What is the best camping tent? That depends. You need to match your budget and needs to the right style and brand of tent to identify the best tent for you.
I am not going to try to tell you what your camping needs are, and therefore what the best tent is. Instead, you can assess your own needs. Questions you might want to ask yourself are:
- What style of camping am I doing? – base camping (set up and stay two weeks) or touring (set up and pull down every day)
- How many people? – is it for a family, a couple or just yourself?
- Do I prefer canvas or polyester?
- How much room do I have? – both in the car for transport and at home for storage
- Where am I camping? – many camp grounds have relatively small sites, others are open plan
- What is my budget?
- What are the weather conditions I am likely to experience – a Queensland winter can be warmer than a Tasmanian summer!
In assessing your camping tent needs, remember that you do not use a tent like you use a house. The tent is really only for sleeping in — the rest of your activities, such as cooking and eating will generally be done outside the tent, often under a tarp or shady tree, or in a screened shelter if the mosquitos are really bad.
If you are new to camping, look for a tent that is advertised as being for approximately double the number of people you intend to sleep — that is, if you have a family of four, choose a tent recommended to sleep 8 people (6 to 10 people to allow for different manufacturer measurements) to allow additional room to store bags and move around in the tent, but not so huge as to take forever to set up. Make sure you look at how large your beds are too — you will need enough floor area to lay them all down, but also allow some gear for luggage and standing room.
Usually there are several brands that sell each style of tent. I am not going to try to assess the merits of each brand in this post.
The following is my opinion of the positive and negative features of the various tent styles available in Australia.
90% of tents in camping grounds are a type of dome tent. Don’t be tempted to buy the biggest dome from your local camping store (wives/girfriends are notorious for wanting to do this!) unless you have a genuine need for it. Biggest is not always best in camping. It may seem a good idea at the camping store, but when it comes time to set it up …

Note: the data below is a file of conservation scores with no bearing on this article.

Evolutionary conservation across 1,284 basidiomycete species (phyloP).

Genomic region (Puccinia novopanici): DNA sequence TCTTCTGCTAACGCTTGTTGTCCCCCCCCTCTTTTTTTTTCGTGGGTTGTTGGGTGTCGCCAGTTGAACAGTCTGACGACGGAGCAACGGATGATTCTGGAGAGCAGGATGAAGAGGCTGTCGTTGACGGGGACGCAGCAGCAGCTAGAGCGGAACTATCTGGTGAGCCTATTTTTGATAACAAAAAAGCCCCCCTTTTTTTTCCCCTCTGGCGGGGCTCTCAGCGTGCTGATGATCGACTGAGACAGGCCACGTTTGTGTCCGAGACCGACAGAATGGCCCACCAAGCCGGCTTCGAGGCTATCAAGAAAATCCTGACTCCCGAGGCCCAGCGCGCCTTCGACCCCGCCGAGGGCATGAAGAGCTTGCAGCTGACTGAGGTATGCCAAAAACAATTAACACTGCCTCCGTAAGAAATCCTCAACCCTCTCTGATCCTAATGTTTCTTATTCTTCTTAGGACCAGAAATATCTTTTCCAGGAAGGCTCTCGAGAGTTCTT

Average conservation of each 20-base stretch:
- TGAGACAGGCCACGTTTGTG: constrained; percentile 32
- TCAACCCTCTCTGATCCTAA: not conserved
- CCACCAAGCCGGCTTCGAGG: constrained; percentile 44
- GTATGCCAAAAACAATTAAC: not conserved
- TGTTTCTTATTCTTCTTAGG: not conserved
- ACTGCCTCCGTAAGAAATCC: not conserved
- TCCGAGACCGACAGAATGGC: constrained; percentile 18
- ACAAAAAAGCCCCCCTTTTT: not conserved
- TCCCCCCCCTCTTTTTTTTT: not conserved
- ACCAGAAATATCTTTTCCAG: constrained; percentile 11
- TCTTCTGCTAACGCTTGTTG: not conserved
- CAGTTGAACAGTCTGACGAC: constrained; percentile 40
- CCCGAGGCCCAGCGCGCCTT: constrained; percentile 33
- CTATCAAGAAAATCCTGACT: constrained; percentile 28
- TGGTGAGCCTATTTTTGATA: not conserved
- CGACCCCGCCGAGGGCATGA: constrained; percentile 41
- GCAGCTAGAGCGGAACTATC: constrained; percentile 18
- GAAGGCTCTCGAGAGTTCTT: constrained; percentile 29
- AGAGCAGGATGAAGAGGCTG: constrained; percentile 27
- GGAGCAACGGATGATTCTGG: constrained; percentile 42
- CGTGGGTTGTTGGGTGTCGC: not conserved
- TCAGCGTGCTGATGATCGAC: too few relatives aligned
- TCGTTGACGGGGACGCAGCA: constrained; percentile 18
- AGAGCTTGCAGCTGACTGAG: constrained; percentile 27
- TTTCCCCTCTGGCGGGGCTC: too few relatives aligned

Medium-sized domes are a good choice for first time campers who are yet to establish their camping needs. Decide on the floor area that you need (approximately double the number of people you intend to sleep), and then look for tents that are simple to set up with a minimum number of poles.
+: good interior space for price of tent; huge variety on the market from small through to huge size, and cheap through to quality; relatively small pack size; cheap and cheerful ones can be thrown away when damaged; polyester is easier to look after than canvas; larger domes are great for base camping
-: relatively slow to setup, and very slow if your wife/girlfriend convinced you to buy the mega mart Taj Mahal dome!; poles can break; can suffer in wind unless guyed out
Cabin tents are generally canvas and have a lot of internal room. For some reason they seem to come up on eBay second hand regularly — perhaps people buy them, use them once and decide they are too hard to set up, then sell them? If you are looking at a large cabin tent, why wouldn’t you just buy one mounted on a trailer? – a camper trailer. With the pack size of these tents, chances are you are going to be taking a trailer anyway.
+: huge sizes available; near vertical walls maximise interior space; relatively cheap for the space; great for base camping; usually have full standing headroom throughout